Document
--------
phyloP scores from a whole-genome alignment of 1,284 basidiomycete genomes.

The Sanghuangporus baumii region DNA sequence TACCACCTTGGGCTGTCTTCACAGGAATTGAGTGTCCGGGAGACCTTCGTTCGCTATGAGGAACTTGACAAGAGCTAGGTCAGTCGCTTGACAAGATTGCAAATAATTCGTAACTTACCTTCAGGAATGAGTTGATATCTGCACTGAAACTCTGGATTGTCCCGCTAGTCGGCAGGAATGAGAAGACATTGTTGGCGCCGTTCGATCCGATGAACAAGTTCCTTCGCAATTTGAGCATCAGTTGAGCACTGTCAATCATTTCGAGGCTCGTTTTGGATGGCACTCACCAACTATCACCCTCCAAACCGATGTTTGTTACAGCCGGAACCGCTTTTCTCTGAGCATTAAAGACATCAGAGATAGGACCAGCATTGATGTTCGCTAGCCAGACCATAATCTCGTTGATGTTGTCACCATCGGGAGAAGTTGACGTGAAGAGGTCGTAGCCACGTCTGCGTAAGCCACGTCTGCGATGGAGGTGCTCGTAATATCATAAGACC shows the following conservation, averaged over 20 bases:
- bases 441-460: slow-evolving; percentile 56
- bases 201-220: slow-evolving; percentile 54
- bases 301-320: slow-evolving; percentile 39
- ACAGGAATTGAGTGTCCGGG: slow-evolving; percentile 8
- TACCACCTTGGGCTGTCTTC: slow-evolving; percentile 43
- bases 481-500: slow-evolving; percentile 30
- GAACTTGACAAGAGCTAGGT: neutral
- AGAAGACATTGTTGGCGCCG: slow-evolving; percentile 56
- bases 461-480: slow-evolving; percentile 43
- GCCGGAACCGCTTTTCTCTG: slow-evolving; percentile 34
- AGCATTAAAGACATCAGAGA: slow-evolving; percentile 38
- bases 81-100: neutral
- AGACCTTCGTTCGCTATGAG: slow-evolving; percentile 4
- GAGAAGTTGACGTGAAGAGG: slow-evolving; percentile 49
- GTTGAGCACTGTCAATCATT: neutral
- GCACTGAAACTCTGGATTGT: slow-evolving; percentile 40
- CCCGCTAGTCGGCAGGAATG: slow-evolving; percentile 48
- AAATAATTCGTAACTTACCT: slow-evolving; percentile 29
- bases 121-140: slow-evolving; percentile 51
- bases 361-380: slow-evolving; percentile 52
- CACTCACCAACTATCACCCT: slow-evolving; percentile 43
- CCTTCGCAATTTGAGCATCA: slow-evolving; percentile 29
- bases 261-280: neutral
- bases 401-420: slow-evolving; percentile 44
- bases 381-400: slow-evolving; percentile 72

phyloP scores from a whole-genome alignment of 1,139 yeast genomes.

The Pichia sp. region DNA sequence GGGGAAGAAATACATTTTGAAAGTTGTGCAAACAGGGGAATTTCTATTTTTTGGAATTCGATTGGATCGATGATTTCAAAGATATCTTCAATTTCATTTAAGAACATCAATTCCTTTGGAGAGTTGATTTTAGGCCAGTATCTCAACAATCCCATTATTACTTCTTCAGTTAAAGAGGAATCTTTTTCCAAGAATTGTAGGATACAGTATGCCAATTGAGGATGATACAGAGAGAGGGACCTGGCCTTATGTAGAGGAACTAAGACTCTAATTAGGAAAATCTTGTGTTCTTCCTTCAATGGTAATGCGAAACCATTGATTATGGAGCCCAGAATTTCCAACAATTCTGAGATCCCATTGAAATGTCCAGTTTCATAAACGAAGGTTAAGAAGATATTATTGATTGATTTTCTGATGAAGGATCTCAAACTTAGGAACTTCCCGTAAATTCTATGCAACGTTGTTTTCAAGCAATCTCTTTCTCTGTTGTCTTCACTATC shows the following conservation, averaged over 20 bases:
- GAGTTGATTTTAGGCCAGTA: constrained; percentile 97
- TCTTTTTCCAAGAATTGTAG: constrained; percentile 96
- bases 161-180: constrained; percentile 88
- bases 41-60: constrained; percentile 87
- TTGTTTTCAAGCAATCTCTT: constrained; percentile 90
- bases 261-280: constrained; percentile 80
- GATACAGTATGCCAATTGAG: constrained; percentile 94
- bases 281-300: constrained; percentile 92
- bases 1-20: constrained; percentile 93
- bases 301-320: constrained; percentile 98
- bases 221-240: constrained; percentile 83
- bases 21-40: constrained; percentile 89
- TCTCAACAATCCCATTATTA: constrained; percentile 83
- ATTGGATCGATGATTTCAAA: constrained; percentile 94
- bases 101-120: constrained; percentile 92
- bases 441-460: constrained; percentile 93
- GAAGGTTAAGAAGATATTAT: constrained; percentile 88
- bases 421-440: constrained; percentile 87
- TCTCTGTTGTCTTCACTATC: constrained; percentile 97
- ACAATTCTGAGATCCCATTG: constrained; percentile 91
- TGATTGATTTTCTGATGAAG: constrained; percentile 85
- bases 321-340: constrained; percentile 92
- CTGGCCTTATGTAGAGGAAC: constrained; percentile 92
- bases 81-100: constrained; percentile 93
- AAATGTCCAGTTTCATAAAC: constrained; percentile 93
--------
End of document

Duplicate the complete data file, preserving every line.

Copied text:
phyloP scores from a whole-genome alignment of 1,284 basidiomycete genomes.

The Sanghuangporus baumii region DNA sequence TACCACCTTGGGCTGTCTTCACAGGAATTGAGTGTCCGGGAGACCTTCGTTCGCTATGAGGAACTTGACAAGAGCTAGGTCAGTCGCTTGACAAGATTGCAAATAATTCGTAACTTACCTTCAGGAATGAGTTGATATCTGCACTGAAACTCTGGATTGTCCCGCTAGTCGGCAGGAATGAGAAGACATTGTTGGCGCCGTTCGATCCGATGAACAAGTTCCTTCGCAATTTGAGCATCAGTTGAGCACTGTCAATCATTTCGAGGCTCGTTTTGGATGGCACTCACCAACTATCACCCTCCAAACCGATGTTTGTTACAGCCGGAACCGCTTTTCTCTGAGCATTAAAGACATCAGAGATAGGACCAGCATTGATGTTCGCTAGCCAGACCATAATCTCGTTGATGTTGTCACCATCGGGAGAAGTTGACGTGAAGAGGTCGTAGCCACGTCTGCGTAAGCCACGTCTGCGATGGAGGTGCTCGTAATATCATAAGACC shows the following conservation, averaged over 20 bases:
- bases 441-460: slow-evolving; percentile 56
- bases 201-220: slow-evolving; percentile 54
- bases 301-320: slow-evolving; percentile 39
- ACAGGAATTGAGTGTCCGGG: slow-evolving; percentile 8
- TACCACCTTGGGCTGTCTTC: slow-evolving; percentile 43
- bases 481-500: slow-evolving; percentile 30
- GAACTTGACAAGAGCTAGGT: neutral
- AGAAGACATTGTTGGCGCCG: slow-evolving; percentile 56
- bases 461-480: slow-evolving; percentile 43
- GCCGGAACCGCTTTTCTCTG: slow-evolving; percentile 34
- AGCATTAAAGACATCAGAGA: slow-evolving; percentile 38
- bases 81-100: neutral
- AGACCTTCGTTCGCTATGAG: slow-evolving; percentile 4
- GAGAAGTTGACGTGAAGAGG: slow-evolving; percentile 49
- GTTGAGCACTGTCAATCATT: neutral
- GCACTGAAACTCTGGATTGT: slow-evolving; percentile 40
- CCCGCTAGTCGGCAGGAATG: slow-evolving; percentile 48
- AAATAATTCGTAACTTACCT: slow-evolving; percentile 29
- bases 121-140: slow-evolving; percentile 51
- bases 361-380: slow-evolving; percentile 52
- CACTCACCAACTATCACCCT: slow-evolving; percentile 43
- CCTTCGCAATTTGAGCATCA: slow-evolving; percentile 29
- bases 261-280: neutral
- bases 401-420: slow-evolving; percentile 44
- bases 381-400: slow-evolving; percentile 72

phyloP scores from a whole-genome alignment of 1,139 yeast genomes.

The Pichia sp. region DNA sequence GGGGAAGAAATACATTTTGAAAGTTGTGCAAACAGGGGAATTTCTATTTTTTGGAATTCGATTGGATCGATGATTTCAAAGATATCTTCAATTTCATTTAAGAACATCAATTCCTTTGGAGAGTTGATTTTAGGCCAGTATCTCAACAATCCCATTATTACTTCTTCAGTTAAAGAGGAATCTTTTTCCAAGAATTGTAGGATACAGTATGCCAATTGAGGATGATACAGAGAGAGGGACCTGGCCTTATGTAGAGGAACTAAGACTCTAATTAGGAAAATCTTGTGTTCTTCCTTCAATGGTAATGCGAAACCATTGATTATGGAGCCCAGAATTTCCAACAATTCTGAGATCCCATTGAAATGTCCAGTTTCATAAACGAAGGTTAAGAAGATATTATTGATTGATTTTCTGATGAAGGATCTCAAACTTAGGAACTTCCCGTAAATTCTATGCAACGTTGTTTTCAAGCAATCTCTTTCTCTGTTGTCTTCACTATC shows the following conservation, averaged over 20 bases:
- GAGTTGATTTTAGGCCAGTA: constrained; percentile 97
- TCTTTTTCCAAGAATTGTAG: constrained; percentile 96
- bases 161-180: constrained; percentile 88
- bases 41-60: constrained; percentile 87
- TTGTTTTCAAGCAATCTCTT: constrained; percentile 90
- bases 261-280: constrained; percentile 80
- GATACAGTATGCCAATTGAG: constrained; percentile 94
- bases 281-300: constrained; percentile 92
- bases 1-20: constrained; percentile 93
- bases 301-320: constrained; percentile 98
- bases 221-240: constrained; percentile 83
- bases 21-40: constrained; percentile 89
- TCTCAACAATCCCATTATTA: constrained; percentile 83
- ATTGGATCGATGATTTCAAA: constrained; percentile 94
- bases 101-120: constrained; percentile 92
- bases 441-460: constrained; percentile 93
- GAAGGTTAAGAAGATATTAT: constrained; percentile 88
- bases 421-440: constrained; percentile 87
- TCTCTGTTGTCTTCACTATC: constrained; percentile 97
- ACAATTCTGAGATCCCATTG: constrained; percentile 91
- TGATTGATTTTCTGATGAAG: constrained; percentile 85
- bases 321-340: constrained; percentile 92
- CTGGCCTTATGTAGAGGAAC: constrained; percentile 92
- bases 81-100: constrained; percentile 93
- AAATGTCCAGTTTCATAAAC: constrained; percentile 93